Tony's Take: Coaches Are Soft, Not The Athletes


Conditions like this in Colorado are pretty typical during the early outdoor season (Alan Versaw photo)

Some things never change. It is Spring according according to the calendar but it has yet to feel anything other than the middle of January...  

While we are still waiting for the smell of Mother Nature after a thunderstorm we may have to wait another week or so. I so desperately desire the scent of rain mist that permeates the air followed by the birds chirping, and later bees and other creatures getting into their lanes.

Spring also reminds me of a time way back when I was a kid in high school. I can recall coming off of an already long cross country season followed by indoor track during my junior year that started in early January and ended in March.

My great high school coach Pete Jones was also my club coach who often stressed how essential indoor track and field was to becoming a great outdoor athlete. Like many Midwestern states, the weather is bad in Indiana from late December to early March. That means there is very limited opportunities to practice outside in the natural elements. The school hallways became prime destinations for our track teams as well as baseball and other spring sports.

I can recall once our last indoor meet was in the books, we were outside practicing on a daily basis, regardless of weather conditions. There was one meet that stood out in my mind in late March. Or was it the first weekend in April? Anyway, it was that home meet vs. Bloomington North and I had to run the 3200m for the first time in my career. I was not thrilled about running eight laps in what felt like sub-zero weather. The 10:11 that I ran was not great but I braved the snow, wind, severe cold and admiration of my teammates. My coaches simply said 'good job' and kept it moving. 

I don't remember a single meet that was ever canceled because of cold whether it was junior high school or senior high school. Maybe it was because we did not have smart weather reports at our finger tips. It seemed like too much trouble to get on the phone and call the news station and issue the order to cancel. The newspaper was the other mass communication source. But what I really think it was the sign of the times. 'Being tough' has a negative connotation today because it insinuates kids are bullied into giving maximum effort. In other words, it is said that self-esteem is compromised.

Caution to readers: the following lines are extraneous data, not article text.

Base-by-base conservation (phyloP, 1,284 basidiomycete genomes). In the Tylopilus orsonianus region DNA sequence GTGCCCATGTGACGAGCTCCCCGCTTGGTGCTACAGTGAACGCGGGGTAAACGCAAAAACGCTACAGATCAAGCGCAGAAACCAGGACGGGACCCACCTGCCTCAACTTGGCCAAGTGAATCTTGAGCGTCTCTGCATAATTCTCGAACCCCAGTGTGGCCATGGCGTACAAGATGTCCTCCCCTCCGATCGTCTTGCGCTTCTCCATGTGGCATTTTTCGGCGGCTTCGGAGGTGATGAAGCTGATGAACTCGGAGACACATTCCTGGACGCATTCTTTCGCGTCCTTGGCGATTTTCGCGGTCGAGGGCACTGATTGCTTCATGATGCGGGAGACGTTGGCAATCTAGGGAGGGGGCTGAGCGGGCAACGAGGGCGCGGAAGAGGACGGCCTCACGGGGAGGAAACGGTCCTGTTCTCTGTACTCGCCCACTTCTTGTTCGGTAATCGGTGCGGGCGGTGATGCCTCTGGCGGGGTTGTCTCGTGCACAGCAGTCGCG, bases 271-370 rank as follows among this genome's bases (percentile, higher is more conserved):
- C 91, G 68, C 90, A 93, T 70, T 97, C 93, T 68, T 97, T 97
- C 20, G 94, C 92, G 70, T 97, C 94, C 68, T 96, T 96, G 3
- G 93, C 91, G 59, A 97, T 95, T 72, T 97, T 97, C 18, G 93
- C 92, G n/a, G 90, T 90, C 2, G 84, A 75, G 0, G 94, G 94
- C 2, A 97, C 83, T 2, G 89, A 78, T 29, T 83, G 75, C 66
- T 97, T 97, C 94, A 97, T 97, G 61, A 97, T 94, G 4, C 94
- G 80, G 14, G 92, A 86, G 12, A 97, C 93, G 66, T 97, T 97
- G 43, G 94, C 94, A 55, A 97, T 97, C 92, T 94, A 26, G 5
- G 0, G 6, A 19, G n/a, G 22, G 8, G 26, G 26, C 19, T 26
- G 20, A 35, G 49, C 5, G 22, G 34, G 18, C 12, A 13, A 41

The best way to mimic real race conditions is to practice in them (R. Dump photo credit)

School policy today comes from the top down with it rarely being questioned. If the athletic director says 'we are going to cancel your event', many coaches will not challenge the decision. The thought process often times is the policy may come from the board of education which is said to protect the safety of the athlete.

But does it?

There are other times when coaches are indoctrinated into making a hair trigger decision that may seem for the betterment of the team. However, in many instance it is for selfish reasons. No one likes the cold, windy, or rainy conditions of April more than coaches. It's even worse when the team they have is an un-enjoyable one. Cancellations are often times a way to remove themselves from the pain.

I would be hypocritical not to include myself into this affair. Recently, we canceled a meet because of what a pre-conceived weather report would bring. It was said to have packed extreme high winds and a chill that would effectively hinder performances and possibly damage timing equipment. However, the day turned out to be the one of the best days of the year. It was a lesson learned as the next competition occurred a few days later in typical "bad" climes and went on full speed ahead. The kids performed well and there was minimal complaints or issues.

Sometimes I think we need to get back to less dependence on technology and more emphasis on common sense. Perhaps taking a cue from the athletes that we train day in and day out to be tough is probably where we need to go moving forward.

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